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[Leigh Hunt]
Mr. Keats’s Poems &c.
The Examiner  No. 492  (1 June 1817)  345.
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No. 492. SUNDAY, JUNE 1, 1817.


No. 29.

Poems by John Keats.—12mo.—C. and J. Ollier.

This is the production of the young writer, whom we had the pleasure of announcing to the public a short time since, and several of whose Sonnets have appeared meanwhile in the Examiner with the signature of J. K. From these and stronger evidences in the book itself, the readers will conclude that the author and his critic are personal friends; and they are so,—made however, in the first instance, by nothing but his poetry, and at no greater distance of time than the announcement above-mentioned. We had published one of his Sonnets in our paper, without knowing more of him than any other anonymous correspondent; but at the period in question, a friend brought us one morning some copies of verses, which he said were from the pen of a youth. We had not been led, generally speaking, by a good deal of experience in these matters, to expect pleasure from introductions of the kind, so much as pain; but we had not read more than a dozen lines, when we recognized “a young poet indeed.”

It is no longer a new observation, that poetry has of late years undergone a very great change, or rather, to speak properly, poetry has undergone no change, but something which was not poetry has made way for the return of something which is. The school which existed till lately since the restoration of Charles the 2d, was rather a school of wit and ethics in verse, than any thing else; nor was the verse, with the exception of Dryden’s, of the best order. The authors, it is true, are to be held in great honour. Great wit there certainly was, excellent satire, excellent sense, pithy sayings; and Pope distilled as much real poetry as could be got from the drawing-room world in which the art then lived,—from the flowers and luxuries of artificial life,—into that exquisite little toilet-bottle of essence, the Rape of the Lock. But there was little imagination, of a higher order, no intense feeling of nature, no sentiment, no real music or variety. Even the writers who gave evidences meanwhile of a truer poetical faculty, Gray, Thomson, Akenside, and Collins himself, were content with a great deal of second-hand workmanship, and with false styles made up of other languages and a certain kind of inverted cant. It has been thought that Cowper was the first poet who re-opened the true way to nature and a natural style; but we hold this to be a mistake, arising merely from certain negations on the part of that amiable but by no means powerful writer. Cowper’s style is for the most part as inverted and artificial as that of the others; and we look upon him to have been by nature not so great a poet as Pope: but Pope, from certain infirmities on his part, was thrown into the society of the world, and thus had to get what he could out of an artificial sphere:—Cowper, from other and more distressing infirmities, (which by the way the wretched superstition that undertook to heal, only burnt in upon him) was confined to a still smaller though more natural sphere, and in truth did not much with it, though quite as much perhaps as was to be expected from an organization too sore almost to come in contact with any thing.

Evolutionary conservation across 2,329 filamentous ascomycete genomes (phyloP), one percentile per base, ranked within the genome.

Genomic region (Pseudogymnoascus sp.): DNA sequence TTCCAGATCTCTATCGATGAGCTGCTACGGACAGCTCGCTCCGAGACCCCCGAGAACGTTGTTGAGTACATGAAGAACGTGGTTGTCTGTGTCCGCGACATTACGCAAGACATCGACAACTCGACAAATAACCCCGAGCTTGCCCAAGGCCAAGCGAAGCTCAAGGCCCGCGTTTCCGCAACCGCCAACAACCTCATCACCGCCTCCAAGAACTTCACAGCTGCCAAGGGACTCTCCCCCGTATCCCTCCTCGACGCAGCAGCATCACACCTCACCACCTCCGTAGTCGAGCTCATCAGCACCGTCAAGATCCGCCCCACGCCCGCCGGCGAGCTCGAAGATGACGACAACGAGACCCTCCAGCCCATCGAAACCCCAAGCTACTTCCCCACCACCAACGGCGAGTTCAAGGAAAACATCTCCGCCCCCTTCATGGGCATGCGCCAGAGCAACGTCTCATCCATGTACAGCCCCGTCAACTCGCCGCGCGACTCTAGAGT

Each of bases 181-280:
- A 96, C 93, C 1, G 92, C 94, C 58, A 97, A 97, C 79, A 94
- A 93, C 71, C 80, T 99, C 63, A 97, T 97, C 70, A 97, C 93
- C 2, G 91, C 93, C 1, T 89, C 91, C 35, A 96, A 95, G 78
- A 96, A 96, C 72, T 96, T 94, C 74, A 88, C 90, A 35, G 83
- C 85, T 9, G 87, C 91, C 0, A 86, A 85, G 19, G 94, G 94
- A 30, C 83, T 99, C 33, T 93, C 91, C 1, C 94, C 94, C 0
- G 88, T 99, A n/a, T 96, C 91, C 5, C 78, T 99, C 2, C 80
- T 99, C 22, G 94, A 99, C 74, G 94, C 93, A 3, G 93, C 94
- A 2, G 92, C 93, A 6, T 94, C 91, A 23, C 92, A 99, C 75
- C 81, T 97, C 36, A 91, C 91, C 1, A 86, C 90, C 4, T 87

It was the Lake Poets in our opinion (however grudgingly we say it, on some accounts) that were the first to revive a true taste for nature; and like most Revolutionists, especially of the cast which they have since turned out to be, they went to an extreme, calculated rather at first to make the readers of poetry disgusted with originality and adhere with contempt and resentment to their magazine commonplaces. This had a bad effect also in the way of re-action; and none of those writers have ever since been able to free themselves from certain stubborn affectations, which having been ignorantly confounded by others with the better part of them, have been retained by their self-love with a still less pardonable want of wisdom. The greater part indeed of the poetry of Mr. Southey, a weak man in all respects, is really made up of little else. Mr. Coleridge still trifles with his poetical as he has done with his metaphysical talent. Mr. Lamb, in our opinion, has a more real tact of humanity, a modester, Shakspearean wisdom, than any of them; and had he written more, might have delivered the school victoriously from all its’ defects. But it is Mr. Wordsworth who has advanced it the most, and who in spite of some morbidities as well as mistaken theories in other respects, has opened upon us a fund of thinking and imagination, that ranks him as the successor of the true and abundant poets of the older time. Poetry, like Plenty, should be represented with a cornucopia, but it should be a real one; not swelled out and insidiously optimized at the top, like Mr. Southey’s stale strawberry baskets, but fine and full to the depth, like a heap from the vintage. Yet from the time of Milton till lately, scarcely a tree had been planted that could be called a poet’s own. People got shoots from France, that ended in nothing but a little barren wood, from which they made flutes for young gentlemen and fan-sticks for ladies. The rich and enchanted ground of real poetry, fertile with all that English succulence could produce, bright with all that Italian sunshine could lend, and haunted with exquisite humanities, had become invisible to mortal eyes like the garden of Eden:—

“And from that time those Graces were not found.”
[To be concluded next week.]